greater strategic vision, the same outcome can be achieved with less resources.
The efficient allocation of the training budget therefore requires
Seventh, a good
quality public policy education requires access to strong disciplinary
expertise in economics, management, science and technology, law, environment,
and other areas. The student body also must be diverse, including foreign
students. The faculty must include academics and practitioners from diverse
backgrounds and experience.
suggests that public policy education should be an integral part of the wider
reform of higher education in India. Separation of graduate from
undergraduate education, and of research from teaching has not proved to be
effective. Innovative approaches are therefore needed. But further analysis of
this topic is beyond the scope of the paper.
IT IS ESSENTIAL that
the dynamics of public policy education and evolving international trends be
incorporated in public policy education in India. The governance structure should
therefore have focused responsibilities and accountability for the outcomes. A
separate governing board responsible for public policy programs in the
institution should be encouraged. The institution should also set up an
advisory committee of national and international prominent and knowledgeable
individuals who provide international benchmarking of the curriculum and enable
new developments to be reflected in the public policy curriculum. These could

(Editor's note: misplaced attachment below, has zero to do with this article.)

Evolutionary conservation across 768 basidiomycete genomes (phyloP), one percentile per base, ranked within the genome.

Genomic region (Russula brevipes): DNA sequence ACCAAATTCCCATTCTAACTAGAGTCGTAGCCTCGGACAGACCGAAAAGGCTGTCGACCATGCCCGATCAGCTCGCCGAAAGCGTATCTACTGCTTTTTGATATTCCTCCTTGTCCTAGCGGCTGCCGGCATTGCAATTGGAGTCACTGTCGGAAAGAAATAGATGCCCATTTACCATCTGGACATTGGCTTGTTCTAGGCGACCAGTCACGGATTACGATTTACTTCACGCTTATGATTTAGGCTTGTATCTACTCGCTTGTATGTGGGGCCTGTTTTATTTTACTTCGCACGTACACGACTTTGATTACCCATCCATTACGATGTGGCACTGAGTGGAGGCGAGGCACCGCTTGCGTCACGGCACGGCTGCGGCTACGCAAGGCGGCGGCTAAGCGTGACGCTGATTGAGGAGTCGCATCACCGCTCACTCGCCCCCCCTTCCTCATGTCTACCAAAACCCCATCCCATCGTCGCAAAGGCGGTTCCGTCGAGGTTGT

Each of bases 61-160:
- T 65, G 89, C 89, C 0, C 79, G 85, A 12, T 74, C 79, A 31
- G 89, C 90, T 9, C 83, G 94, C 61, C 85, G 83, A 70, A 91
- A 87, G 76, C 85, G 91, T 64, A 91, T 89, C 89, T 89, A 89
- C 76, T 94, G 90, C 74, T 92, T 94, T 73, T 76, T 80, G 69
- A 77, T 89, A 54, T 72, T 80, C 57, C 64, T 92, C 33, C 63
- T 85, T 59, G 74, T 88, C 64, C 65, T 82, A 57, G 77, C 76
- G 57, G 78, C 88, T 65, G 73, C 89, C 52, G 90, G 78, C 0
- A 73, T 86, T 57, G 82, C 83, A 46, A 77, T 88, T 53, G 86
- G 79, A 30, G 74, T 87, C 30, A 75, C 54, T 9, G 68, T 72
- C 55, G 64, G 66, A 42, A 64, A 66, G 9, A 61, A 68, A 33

be honorary positions with only the expenses met. The key will be to select the
persons who are advancing public policy education in India.
Leaders with vision such as Mr. Narayan
Murthy of Infosys, and Mr. Bimal Jalan are examples of the appropriate persons
to be on the governing board.
The board and
the advisory committee should also be encouraged to help in networking and
raising resources to enable appropriate facilities and compensation structures,
as well as research facilities to be developed.
India should also aim to export its public
policy education by making it attractive for the foreign participants to come
to its institutions. Serious consideration could be given to establishing a new
world class public policy School with public-private partnership, where foreign
participation on a fee-paying basis will be encouraged.
CONSIDERATION SHOULD be given to setting up an association of all educational
institutions providing public policy education in India along the lines of Association of
Public Policy Schools (APPAM) in the United States. It is suggested that there should be